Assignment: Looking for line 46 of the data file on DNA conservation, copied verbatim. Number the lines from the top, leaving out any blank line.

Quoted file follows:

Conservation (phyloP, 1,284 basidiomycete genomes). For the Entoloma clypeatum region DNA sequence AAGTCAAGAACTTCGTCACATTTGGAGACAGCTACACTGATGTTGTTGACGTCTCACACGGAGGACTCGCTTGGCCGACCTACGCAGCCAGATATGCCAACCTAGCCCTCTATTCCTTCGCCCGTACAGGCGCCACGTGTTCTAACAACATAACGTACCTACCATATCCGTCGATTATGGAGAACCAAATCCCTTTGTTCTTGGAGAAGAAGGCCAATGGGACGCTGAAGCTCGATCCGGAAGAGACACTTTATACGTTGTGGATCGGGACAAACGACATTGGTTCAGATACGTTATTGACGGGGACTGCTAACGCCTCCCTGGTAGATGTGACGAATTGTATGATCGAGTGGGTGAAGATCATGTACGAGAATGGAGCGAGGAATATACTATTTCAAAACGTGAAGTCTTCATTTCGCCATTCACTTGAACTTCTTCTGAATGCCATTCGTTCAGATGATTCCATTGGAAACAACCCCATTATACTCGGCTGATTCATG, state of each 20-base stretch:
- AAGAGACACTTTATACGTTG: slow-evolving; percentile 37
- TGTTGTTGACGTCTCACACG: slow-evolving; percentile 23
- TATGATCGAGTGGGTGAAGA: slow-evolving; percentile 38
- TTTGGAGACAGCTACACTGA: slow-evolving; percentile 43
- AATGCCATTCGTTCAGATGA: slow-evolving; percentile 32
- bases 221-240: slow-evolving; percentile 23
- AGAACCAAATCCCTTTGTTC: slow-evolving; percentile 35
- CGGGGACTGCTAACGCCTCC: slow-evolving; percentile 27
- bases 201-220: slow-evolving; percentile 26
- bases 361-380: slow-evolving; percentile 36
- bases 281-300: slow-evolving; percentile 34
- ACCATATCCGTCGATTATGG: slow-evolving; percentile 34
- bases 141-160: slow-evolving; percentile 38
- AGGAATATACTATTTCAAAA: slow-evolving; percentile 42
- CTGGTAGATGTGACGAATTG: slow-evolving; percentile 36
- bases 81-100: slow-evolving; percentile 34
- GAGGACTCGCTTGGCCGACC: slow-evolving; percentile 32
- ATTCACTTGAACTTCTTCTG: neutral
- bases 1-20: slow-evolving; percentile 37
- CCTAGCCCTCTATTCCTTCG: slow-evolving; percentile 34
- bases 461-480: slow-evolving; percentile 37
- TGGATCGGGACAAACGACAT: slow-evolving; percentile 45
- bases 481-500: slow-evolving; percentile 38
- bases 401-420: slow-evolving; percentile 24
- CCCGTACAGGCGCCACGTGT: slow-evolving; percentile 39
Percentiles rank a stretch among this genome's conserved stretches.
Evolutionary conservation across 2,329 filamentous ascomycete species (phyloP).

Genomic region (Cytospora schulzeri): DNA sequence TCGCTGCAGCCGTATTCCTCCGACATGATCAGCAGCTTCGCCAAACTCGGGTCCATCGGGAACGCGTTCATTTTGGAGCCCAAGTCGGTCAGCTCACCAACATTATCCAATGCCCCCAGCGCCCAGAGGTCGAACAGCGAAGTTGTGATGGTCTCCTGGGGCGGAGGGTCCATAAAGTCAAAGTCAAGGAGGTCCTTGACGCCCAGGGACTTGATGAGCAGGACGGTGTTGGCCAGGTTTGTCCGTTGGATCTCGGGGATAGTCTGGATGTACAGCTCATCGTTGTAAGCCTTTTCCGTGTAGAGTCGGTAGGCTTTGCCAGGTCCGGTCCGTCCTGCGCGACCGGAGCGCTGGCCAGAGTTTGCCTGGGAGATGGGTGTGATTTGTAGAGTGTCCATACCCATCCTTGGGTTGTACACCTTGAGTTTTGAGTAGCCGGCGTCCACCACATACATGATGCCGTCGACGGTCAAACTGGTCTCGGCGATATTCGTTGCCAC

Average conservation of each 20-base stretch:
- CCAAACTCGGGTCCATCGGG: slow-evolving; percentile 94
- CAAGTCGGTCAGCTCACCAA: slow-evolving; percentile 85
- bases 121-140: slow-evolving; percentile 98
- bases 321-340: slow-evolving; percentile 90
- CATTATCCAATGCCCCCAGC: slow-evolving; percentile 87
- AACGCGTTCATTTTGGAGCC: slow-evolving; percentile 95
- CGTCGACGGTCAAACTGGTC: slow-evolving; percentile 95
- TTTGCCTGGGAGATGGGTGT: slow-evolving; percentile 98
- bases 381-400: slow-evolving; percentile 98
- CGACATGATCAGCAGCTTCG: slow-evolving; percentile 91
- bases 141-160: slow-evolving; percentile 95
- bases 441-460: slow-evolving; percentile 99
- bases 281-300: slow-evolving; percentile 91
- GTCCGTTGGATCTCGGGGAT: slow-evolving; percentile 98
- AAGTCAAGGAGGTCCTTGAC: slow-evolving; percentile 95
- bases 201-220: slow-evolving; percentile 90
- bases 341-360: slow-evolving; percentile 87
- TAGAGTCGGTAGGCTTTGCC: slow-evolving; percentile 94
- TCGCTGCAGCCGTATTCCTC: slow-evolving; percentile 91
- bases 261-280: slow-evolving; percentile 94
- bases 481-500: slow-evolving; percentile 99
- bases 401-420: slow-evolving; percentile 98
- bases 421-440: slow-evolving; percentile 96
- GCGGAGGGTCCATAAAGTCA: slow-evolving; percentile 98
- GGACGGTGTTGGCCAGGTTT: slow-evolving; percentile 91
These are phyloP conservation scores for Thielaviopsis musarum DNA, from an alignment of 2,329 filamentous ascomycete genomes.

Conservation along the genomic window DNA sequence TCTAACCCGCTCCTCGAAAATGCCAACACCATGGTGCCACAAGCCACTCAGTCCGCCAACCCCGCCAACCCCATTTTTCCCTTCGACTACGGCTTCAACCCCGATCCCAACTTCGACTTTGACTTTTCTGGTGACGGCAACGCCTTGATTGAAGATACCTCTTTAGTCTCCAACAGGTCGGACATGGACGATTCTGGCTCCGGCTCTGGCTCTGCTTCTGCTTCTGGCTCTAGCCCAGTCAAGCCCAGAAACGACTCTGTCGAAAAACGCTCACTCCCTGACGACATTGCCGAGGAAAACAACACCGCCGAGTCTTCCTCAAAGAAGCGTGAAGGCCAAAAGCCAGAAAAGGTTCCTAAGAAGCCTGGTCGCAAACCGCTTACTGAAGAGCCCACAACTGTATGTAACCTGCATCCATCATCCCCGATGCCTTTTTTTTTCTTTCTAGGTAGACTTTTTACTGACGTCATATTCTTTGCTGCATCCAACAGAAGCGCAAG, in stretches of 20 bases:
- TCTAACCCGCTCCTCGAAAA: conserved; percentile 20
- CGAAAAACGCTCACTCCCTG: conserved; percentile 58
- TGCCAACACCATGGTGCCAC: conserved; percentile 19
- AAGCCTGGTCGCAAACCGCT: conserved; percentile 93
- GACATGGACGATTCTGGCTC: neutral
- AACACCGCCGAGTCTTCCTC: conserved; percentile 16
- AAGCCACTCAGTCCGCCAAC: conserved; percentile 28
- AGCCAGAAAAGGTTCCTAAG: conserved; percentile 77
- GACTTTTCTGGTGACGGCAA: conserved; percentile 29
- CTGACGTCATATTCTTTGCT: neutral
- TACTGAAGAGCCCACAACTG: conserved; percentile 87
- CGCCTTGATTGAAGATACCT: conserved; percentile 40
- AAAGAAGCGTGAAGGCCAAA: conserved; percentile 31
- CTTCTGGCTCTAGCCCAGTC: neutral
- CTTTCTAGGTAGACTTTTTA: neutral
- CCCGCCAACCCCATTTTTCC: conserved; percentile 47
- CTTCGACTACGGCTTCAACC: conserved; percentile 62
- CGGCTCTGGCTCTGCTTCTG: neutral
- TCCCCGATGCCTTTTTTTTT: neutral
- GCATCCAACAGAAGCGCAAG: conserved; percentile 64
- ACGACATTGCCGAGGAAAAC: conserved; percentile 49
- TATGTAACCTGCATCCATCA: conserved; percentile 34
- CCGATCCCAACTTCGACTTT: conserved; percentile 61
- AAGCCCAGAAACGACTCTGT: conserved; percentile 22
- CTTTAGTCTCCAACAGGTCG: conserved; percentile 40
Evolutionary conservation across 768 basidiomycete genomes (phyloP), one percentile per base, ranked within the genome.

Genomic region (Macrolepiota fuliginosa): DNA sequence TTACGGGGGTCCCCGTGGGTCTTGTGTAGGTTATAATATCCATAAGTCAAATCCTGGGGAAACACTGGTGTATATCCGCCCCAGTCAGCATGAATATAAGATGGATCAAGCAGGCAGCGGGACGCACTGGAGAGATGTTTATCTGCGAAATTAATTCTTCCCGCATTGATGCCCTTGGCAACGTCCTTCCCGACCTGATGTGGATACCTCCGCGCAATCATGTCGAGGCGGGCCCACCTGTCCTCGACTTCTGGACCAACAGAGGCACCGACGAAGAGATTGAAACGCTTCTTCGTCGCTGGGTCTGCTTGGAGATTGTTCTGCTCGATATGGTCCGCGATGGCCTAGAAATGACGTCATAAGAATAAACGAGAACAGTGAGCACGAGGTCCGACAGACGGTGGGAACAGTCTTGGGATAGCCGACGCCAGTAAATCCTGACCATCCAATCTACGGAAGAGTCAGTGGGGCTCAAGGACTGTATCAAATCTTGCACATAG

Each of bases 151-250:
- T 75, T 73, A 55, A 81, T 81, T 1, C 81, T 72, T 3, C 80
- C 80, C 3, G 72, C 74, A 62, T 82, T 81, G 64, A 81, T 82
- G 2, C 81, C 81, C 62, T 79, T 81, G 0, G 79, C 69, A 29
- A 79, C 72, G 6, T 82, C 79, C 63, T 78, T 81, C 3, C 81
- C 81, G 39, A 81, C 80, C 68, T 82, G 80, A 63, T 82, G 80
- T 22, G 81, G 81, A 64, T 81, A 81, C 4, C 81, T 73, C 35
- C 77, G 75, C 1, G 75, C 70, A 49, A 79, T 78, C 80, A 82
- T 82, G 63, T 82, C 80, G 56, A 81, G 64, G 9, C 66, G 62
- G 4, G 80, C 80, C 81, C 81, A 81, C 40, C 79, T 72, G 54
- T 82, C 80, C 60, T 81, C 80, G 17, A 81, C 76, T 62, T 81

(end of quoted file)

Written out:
- bases 201-220: slow-evolving; percentile 90